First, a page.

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Genetic diversity of reintroduced tree populations in restoration plantations of the Brazilian Atlantic Forest

Zucchi, Maria I., Sujii, Patricia S., Mori, Gustavo M., Viana, João P. G., Grando, Carolina, Silvestre, Ellida de Aguiar, Schwarcz, Kaiser D., Macrini, Camila M., Bajay, Miklos M., Araújo, Fabiano L., Siqueira, Marcos V. B. M., Alves‐Pereira, Alessandro, de Souza, Anete P., Pinheiro, José B., Rodrigues, Ricardo R., Brancalion, Pedro H. S.
Restoration ecology 2018 v.26 no.4 pp. 694-701
alleles, biodiversity, biodiversity conservation, ecological restoration, fecundity, forests, genetic variation, habitat fragmentation, homogenization, inbreeding, landscapes, plantations, pollination, trees, vigor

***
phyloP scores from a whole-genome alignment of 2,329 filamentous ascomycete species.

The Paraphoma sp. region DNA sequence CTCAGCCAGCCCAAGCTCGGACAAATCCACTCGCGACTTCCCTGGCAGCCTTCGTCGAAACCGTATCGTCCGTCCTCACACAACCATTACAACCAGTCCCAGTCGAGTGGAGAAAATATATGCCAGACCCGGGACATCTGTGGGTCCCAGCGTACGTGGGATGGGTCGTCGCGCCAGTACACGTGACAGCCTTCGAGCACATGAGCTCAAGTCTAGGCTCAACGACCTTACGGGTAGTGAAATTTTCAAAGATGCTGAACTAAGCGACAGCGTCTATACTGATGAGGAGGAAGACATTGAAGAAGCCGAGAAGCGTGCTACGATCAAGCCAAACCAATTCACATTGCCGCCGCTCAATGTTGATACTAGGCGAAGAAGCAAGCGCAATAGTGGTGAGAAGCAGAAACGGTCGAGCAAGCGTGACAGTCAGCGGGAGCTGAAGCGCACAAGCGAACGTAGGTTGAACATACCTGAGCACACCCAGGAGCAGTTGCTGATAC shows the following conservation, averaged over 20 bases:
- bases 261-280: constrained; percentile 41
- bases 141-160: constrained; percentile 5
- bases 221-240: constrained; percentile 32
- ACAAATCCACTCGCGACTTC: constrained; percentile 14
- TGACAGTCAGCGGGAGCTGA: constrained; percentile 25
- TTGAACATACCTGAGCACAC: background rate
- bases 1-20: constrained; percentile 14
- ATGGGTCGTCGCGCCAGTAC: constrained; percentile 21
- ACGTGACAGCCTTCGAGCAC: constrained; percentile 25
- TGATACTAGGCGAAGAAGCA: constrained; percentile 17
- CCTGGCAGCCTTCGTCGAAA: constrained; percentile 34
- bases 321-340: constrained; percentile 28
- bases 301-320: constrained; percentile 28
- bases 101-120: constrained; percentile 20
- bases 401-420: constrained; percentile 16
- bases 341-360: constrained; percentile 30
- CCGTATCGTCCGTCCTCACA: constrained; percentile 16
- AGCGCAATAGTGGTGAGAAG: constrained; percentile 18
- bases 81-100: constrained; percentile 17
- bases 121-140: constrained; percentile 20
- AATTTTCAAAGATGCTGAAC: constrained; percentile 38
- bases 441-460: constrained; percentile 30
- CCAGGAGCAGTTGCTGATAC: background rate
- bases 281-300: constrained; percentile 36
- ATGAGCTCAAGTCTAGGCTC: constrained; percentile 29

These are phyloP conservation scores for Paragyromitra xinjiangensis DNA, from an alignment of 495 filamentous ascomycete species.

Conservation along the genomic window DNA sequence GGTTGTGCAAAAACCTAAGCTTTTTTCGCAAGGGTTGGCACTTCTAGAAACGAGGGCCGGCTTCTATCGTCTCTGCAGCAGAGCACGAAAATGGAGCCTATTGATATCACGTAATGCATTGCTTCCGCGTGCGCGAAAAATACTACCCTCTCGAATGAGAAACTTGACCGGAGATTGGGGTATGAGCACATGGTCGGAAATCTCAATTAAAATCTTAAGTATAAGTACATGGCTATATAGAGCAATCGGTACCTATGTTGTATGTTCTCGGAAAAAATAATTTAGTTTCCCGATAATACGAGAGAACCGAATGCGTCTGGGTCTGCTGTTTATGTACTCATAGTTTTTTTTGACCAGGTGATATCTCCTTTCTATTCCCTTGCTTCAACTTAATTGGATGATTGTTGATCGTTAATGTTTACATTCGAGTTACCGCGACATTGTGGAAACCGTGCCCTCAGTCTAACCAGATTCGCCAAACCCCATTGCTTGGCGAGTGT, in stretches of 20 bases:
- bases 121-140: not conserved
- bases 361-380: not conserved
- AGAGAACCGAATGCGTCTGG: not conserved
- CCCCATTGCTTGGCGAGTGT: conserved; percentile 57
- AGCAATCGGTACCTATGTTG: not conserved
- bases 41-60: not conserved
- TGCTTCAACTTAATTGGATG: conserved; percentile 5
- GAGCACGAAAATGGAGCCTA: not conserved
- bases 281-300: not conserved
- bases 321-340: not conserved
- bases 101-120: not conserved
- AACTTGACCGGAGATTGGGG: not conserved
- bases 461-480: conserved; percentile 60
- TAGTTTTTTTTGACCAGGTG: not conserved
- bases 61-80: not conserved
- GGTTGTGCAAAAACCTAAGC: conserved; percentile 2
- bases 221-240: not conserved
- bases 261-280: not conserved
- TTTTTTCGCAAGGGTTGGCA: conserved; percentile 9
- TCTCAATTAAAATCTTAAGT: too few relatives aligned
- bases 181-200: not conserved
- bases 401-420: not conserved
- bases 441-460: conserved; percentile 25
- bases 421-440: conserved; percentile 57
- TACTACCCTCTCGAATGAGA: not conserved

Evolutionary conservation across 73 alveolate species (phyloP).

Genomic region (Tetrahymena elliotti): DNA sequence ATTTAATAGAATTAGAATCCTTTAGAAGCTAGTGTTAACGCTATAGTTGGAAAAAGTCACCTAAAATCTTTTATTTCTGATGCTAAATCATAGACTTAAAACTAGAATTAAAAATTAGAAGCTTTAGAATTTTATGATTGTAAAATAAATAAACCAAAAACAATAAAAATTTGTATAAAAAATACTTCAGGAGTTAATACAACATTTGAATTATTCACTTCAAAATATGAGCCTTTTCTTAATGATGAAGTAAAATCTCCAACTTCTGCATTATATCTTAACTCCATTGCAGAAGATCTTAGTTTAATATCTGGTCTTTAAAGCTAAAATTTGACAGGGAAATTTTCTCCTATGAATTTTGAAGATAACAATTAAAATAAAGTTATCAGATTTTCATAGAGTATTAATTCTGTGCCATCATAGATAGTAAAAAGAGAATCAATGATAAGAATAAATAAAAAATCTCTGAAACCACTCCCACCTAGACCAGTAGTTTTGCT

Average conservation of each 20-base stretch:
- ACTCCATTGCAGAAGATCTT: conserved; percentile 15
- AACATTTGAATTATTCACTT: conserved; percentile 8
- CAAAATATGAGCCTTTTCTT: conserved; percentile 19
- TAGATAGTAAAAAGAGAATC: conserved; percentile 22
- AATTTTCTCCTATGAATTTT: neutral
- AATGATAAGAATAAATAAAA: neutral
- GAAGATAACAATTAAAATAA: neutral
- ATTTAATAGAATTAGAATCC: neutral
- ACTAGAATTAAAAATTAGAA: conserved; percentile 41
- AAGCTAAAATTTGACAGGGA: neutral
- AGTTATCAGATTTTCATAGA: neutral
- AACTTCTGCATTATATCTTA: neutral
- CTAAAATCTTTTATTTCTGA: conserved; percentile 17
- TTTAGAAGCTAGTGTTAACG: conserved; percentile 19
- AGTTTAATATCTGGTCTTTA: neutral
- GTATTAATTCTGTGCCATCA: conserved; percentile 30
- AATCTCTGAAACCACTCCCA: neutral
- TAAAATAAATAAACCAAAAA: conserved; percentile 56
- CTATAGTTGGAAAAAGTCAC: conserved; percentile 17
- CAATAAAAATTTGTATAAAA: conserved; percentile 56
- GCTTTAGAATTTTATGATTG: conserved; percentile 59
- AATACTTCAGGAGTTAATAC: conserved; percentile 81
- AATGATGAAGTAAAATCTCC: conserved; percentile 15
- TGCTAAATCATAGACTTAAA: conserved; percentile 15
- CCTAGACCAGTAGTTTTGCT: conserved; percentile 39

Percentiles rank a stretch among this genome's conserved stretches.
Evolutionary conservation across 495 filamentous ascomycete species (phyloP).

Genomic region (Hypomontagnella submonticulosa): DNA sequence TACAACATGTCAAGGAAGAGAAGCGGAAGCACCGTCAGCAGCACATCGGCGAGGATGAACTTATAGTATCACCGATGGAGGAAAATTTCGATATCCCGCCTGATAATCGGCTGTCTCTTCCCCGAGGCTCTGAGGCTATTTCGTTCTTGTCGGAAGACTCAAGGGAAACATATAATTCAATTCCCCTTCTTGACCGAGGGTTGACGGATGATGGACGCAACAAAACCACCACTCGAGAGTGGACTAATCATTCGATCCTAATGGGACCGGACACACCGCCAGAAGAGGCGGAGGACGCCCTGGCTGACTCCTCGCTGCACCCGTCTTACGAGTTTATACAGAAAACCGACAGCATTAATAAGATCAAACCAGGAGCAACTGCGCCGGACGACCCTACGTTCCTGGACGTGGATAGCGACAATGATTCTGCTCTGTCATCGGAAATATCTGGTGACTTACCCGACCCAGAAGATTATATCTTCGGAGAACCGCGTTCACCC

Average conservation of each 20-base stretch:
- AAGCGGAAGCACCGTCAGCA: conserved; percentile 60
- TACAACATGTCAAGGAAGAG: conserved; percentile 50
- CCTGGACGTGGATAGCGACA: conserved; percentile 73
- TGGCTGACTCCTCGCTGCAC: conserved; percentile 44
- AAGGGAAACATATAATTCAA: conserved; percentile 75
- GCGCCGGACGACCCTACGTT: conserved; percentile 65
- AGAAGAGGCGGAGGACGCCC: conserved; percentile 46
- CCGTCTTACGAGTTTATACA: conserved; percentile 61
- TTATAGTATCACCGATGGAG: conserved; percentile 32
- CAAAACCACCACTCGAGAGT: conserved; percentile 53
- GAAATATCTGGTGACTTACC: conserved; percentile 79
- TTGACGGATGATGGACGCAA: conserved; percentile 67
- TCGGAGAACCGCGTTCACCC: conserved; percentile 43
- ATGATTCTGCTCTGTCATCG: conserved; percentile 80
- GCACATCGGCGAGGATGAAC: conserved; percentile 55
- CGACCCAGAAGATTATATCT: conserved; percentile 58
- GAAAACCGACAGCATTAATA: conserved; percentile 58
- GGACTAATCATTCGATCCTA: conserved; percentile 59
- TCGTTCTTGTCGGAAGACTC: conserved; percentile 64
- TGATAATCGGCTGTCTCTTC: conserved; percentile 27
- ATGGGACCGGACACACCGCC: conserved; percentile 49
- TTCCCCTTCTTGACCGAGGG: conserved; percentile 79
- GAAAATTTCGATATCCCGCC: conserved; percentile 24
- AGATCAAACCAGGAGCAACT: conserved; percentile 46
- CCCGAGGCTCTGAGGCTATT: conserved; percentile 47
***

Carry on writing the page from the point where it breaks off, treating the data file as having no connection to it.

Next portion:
Long‐term ecological success of large‐scale restoration programs planned for the next decades will rely on genetic diversity (GD) of reintroduced or colonizing species, a limiting factor in highly fragmented landscapes. In small and isolated natural remnants or restoration areas, substantial reduction in population's size or connectivity may lead to local extinctions due to the accumulation of deleterious recessive alleles and ongoing reduction of fecundity, plant vigor, recruitment success, and adaptive potential. Despite the paramount role of GD for species persistence, its levels in restoration programs are poorly known. We assessed the GD of four model tree species (different succession stages, dispersal, and pollination syndromes) from the Brazilian Atlantic Forest, comparing two high‐diversity restoration plantations, one forest fragment and one conserved remnant. Contrary to the expectation that the plantation strategies adopted in the restoration programs could result in genetic composition homogenization, we found that restoration areas established heterogeneous genetic groups with similar levels of neutral GD and inbreeding to those observed in natural forest remnants. This pattern was consistent across the four functionally different tree species, despite some species idiosyncrasies. For instance, we observed lower allelic richness in early successional species in restoration sites, suggesting that some species may be more prone to reintroduction with lower GD. Thus, we advocate the use of high GD levels in restoration to support biodiversity conservation in human‐modified landscapes, thus reinforcing the role of ecological restoration for recovering the diversity of genes—the basic constituent of biodiversity.